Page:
The director of Blonde portrays Marilyn Monroe as the alter ego of Norma Jean, the real name of the star. He makes out Marilyn Monroe to be the 'other' and even shows how she torments Norma. For instance, Norma aborts her first baby for Marilyn so she can continue this facade of the star.

A tearful Norma Jean in Blonde while she's being applied makeup
Blonde portrays a tormented and drugged-up Marilyn Monroe who has to be put bag together and her character conjured every time she's going out. Source: Netflix.

When she loses her second pregnancy after a fall, she is seen in a mental blur, depressed, and begs for Marilyn to come back when she's on her way out to a movie premiere. She then flips into Marilyn Monroe like a person suffering from split-personality disorder would.

The President

As for Marilyn's relationship with President John Kennedy, the director shows her as just a sex toy for the president. JFK has no use for her other than her body, and her pleasing him. Marilyn is even mishandled by the secret service who carry her around like a piece of meat. This is outright depressing and a very dark theorization of what the JFK and Marilyn Monroe relationship looked like.

Our Rating

Blonde did not tick any of the boxes we hoped it would. We expected a film that would venerate Marilyn Monroe despite her setbacks but instead got a very dark theorization of who she was. The movie is so dark that it feels like a Zack Snyder version of who Marilyn Monroe was. We also hated its extensive nudity, which we felt was just unnecessary. As such, we rate it 4.5/10. I personally don't think it's worth watching. Yeah... it's that bad. Please note that the movie is rated NC-17.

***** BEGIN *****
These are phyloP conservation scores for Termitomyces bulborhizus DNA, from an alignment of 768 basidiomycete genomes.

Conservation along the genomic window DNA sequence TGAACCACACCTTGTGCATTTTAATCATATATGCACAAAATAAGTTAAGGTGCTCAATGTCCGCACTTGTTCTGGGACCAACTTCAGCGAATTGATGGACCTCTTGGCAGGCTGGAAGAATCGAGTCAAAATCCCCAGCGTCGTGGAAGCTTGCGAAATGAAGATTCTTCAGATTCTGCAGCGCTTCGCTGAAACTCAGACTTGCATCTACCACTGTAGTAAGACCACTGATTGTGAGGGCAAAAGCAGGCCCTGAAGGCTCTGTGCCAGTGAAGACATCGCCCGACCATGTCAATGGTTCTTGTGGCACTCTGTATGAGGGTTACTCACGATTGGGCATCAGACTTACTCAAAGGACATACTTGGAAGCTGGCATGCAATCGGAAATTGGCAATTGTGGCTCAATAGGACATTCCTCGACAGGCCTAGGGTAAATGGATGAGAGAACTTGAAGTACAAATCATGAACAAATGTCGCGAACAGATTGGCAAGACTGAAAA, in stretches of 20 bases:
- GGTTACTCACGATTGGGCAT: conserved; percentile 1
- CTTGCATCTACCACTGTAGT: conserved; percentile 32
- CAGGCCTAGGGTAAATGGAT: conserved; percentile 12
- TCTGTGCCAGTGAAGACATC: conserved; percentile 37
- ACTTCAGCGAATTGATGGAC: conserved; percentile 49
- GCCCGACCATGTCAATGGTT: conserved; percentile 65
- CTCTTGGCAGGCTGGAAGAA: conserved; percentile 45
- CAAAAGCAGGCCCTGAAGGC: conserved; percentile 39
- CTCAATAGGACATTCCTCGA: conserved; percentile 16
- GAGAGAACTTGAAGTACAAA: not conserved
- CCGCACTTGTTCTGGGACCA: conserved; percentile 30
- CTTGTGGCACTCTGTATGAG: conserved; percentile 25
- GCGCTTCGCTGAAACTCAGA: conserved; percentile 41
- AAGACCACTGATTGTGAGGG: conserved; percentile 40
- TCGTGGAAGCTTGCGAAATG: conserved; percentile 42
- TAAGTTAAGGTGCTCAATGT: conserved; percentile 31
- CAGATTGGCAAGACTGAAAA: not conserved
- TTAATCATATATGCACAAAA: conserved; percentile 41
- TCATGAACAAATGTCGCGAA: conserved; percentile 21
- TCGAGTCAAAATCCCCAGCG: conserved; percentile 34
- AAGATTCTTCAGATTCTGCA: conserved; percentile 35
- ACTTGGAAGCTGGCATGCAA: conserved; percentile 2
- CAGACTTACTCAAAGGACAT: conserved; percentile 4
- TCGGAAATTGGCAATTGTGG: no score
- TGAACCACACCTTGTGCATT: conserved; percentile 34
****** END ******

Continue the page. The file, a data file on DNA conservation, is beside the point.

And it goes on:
Why is Blonde Rated NC-17?

Blonde is rated NC-17 for its extensive nudity, especially of the Marilyn Monroe character. As such it is not suitable for persons under the age of 17.

What does NC-17 Mean?

NC-17 is an abbreviation for: Not for Children under 17 years of age. It is the highest rating for a film indicating that it is intended for mature audiences only.

Is Blonde a True Story?

Blonde is based on the life of hugely popular model, actress, and singer Marilyn Monroe. Blonde is based on a true story but is a work of fiction.

Is Blonde Factual?

No. Blonde is not factual. It is entirely a work of fiction despite it being based on the life of a real person, Marilyn Monroe.

What was Marilyn Monroe Really Like?

Marilyn Monroe was a sweetheart who just wanted to be loved. She was unlucky to have a terrible love life but she was also very kind and loving. She, unfortunately, fell into depression and the abuse of prescription pills, instigating her decline and eventual death.

A picture of Marilyn Monroe in a beautiful pink dress
Marilyn Monroe was a sweetheart who was just unlucky and had gone through a lot in her life. Source: Vogue France.

You can get a more realistic and factual depiction of Marilyn via the Marilyn Monroe: The Unheard Tapes documentary which we reviewed below.

The Mystery of Marilyn Monroe: The Unheard Tapes (Documentary Review)
The Mystery of Marilyn Monroe: The Unheard Tapes is a 2022 Netflix documentary on the death of iconic actress Marilyn Monroe back in 1962.